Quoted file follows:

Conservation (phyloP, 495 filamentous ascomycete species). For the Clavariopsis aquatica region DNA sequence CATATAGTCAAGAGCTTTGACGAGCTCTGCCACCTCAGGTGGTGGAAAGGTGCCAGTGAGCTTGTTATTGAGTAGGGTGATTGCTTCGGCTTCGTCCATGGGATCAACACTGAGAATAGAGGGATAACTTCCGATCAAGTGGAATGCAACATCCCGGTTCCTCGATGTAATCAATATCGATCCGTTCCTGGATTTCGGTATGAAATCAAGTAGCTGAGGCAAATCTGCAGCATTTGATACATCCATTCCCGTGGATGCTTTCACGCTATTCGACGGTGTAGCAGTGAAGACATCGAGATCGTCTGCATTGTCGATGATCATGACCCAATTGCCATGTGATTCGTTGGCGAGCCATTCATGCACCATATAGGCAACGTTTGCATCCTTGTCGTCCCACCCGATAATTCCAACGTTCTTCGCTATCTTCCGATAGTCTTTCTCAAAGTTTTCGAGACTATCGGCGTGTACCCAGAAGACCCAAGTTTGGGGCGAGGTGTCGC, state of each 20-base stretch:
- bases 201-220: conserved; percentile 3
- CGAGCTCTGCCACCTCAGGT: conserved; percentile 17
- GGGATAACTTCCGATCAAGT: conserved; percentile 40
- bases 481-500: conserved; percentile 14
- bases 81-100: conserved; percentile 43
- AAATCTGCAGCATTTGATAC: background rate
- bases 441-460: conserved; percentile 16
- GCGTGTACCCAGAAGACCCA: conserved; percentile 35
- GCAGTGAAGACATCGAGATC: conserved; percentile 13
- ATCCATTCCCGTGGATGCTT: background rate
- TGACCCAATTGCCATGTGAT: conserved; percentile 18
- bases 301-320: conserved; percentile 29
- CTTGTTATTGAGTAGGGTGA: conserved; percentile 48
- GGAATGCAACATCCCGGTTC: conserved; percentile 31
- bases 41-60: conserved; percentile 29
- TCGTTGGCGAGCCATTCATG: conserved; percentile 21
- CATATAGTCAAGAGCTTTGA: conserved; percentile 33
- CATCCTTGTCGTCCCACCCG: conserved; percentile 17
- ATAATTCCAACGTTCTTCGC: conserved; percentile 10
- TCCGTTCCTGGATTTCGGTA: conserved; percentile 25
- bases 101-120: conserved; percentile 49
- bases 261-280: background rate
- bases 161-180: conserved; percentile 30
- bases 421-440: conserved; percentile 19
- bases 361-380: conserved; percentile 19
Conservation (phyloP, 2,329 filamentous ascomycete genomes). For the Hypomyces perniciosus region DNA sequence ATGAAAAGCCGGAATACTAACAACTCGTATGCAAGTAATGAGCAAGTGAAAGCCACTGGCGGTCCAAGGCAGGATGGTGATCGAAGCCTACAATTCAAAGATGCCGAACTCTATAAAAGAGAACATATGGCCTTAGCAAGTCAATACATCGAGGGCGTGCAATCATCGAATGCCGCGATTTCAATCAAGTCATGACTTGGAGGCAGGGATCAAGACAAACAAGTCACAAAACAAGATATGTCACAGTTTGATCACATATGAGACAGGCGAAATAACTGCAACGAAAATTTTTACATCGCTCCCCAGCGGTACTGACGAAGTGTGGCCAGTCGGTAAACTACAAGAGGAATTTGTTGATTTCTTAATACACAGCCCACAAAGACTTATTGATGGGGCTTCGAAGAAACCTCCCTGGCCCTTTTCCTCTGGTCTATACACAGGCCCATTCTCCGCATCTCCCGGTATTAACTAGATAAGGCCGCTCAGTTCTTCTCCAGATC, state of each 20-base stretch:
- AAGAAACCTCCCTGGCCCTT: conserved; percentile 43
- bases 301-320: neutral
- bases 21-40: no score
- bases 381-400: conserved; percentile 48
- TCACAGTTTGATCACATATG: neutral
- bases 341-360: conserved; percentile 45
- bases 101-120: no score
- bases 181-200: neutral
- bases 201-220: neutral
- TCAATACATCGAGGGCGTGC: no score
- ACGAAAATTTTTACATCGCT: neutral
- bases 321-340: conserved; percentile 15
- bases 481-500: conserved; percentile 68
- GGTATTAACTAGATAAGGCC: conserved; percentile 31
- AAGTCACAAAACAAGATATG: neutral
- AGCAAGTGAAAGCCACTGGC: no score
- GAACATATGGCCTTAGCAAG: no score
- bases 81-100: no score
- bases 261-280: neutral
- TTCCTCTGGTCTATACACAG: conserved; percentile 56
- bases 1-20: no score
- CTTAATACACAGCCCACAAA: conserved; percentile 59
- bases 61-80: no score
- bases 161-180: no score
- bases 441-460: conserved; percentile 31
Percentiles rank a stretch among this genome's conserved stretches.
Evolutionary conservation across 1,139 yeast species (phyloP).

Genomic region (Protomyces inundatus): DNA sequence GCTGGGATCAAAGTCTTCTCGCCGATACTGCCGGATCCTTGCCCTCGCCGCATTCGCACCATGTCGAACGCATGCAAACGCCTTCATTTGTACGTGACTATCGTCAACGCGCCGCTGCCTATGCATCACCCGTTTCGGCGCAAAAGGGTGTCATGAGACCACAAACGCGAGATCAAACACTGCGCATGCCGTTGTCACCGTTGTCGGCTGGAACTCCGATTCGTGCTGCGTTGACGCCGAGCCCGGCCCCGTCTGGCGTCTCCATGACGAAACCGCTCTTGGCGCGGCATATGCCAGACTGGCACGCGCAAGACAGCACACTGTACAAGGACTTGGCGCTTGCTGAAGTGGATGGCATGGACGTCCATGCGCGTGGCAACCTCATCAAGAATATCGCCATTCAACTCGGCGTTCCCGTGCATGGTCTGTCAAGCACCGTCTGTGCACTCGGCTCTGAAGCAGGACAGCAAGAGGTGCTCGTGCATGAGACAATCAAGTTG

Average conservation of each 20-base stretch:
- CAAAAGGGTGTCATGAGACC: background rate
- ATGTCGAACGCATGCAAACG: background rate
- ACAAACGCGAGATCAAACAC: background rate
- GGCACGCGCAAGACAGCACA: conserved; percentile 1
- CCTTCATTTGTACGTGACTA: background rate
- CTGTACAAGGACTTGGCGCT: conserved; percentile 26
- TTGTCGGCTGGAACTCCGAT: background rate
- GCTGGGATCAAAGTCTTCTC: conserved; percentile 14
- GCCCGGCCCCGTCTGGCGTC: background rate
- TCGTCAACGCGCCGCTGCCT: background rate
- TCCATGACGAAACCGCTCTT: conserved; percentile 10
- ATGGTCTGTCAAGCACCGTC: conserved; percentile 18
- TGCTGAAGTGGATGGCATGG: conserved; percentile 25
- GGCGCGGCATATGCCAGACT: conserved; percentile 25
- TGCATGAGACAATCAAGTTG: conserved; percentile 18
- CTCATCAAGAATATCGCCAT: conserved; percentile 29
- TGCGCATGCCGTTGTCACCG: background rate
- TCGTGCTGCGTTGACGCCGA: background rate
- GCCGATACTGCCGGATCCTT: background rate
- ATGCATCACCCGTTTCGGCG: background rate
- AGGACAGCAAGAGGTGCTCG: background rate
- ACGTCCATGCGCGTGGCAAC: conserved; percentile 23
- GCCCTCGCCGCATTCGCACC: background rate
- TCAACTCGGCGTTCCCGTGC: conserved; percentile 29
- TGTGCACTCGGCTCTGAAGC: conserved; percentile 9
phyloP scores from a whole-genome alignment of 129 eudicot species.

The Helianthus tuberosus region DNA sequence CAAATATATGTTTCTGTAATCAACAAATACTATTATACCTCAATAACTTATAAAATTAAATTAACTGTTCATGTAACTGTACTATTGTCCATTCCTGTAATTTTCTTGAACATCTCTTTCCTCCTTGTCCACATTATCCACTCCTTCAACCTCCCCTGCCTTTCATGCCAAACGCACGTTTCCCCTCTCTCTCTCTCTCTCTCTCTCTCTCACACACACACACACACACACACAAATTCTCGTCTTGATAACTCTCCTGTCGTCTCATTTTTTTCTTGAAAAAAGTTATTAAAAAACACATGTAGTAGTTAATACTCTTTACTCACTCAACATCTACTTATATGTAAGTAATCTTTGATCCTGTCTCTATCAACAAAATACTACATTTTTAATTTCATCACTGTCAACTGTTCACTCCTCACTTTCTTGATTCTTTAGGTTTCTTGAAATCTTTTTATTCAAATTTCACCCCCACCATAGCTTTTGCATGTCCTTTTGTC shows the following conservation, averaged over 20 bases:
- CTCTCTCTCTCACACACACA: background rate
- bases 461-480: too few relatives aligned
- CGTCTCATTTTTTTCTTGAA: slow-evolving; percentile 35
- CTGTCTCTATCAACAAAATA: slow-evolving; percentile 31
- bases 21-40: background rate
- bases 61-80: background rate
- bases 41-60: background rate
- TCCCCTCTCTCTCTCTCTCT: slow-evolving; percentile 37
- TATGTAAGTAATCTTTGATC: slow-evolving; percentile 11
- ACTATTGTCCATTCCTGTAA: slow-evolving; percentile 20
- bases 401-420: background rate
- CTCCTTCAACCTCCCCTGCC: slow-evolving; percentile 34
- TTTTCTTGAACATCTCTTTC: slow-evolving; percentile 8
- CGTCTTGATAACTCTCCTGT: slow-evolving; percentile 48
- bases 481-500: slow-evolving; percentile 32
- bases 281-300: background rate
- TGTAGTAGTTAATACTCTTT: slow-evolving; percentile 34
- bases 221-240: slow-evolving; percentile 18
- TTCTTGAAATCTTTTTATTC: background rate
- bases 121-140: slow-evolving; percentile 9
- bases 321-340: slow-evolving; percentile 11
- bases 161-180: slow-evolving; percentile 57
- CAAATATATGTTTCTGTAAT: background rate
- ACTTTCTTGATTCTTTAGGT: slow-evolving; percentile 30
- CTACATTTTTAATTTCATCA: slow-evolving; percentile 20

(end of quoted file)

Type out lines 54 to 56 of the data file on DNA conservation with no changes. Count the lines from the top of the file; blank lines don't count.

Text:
Evolutionary conservation across 1,139 yeast species (phyloP).

Genomic region (Protomyces inundatus): DNA sequence GCTGGGATCAAAGTCTTCTCGCCGATACTGCCGGATCCTTGCCCTCGCCGCATTCGCACCATGTCGAACGCATGCAAACGCCTTCATTTGTACGTGACTATCGTCAACGCGCCGCTGCCTATGCATCACCCGTTTCGGCGCAAAAGGGTGTCATGAGACCACAAACGCGAGATCAAACACTGCGCATGCCGTTGTCACCGTTGTCGGCTGGAACTCCGATTCGTGCTGCGTTGACGCCGAGCCCGGCCCCGTCTGGCGTCTCCATGACGAAACCGCTCTTGGCGCGGCATATGCCAGACTGGCACGCGCAAGACAGCACACTGTACAAGGACTTGGCGCTTGCTGAAGTGGATGGCATGGACGTCCATGCGCGTGGCAACCTCATCAAGAATATCGCCATTCAACTCGGCGTTCCCGTGCATGGTCTGTCAAGCACCGTCTGTGCACTCGGCTCTGAAGCAGGACAGCAAGAGGTGCTCGTGCATGAGACAATCAAGTTG

Average conservation of each 20-base stretch: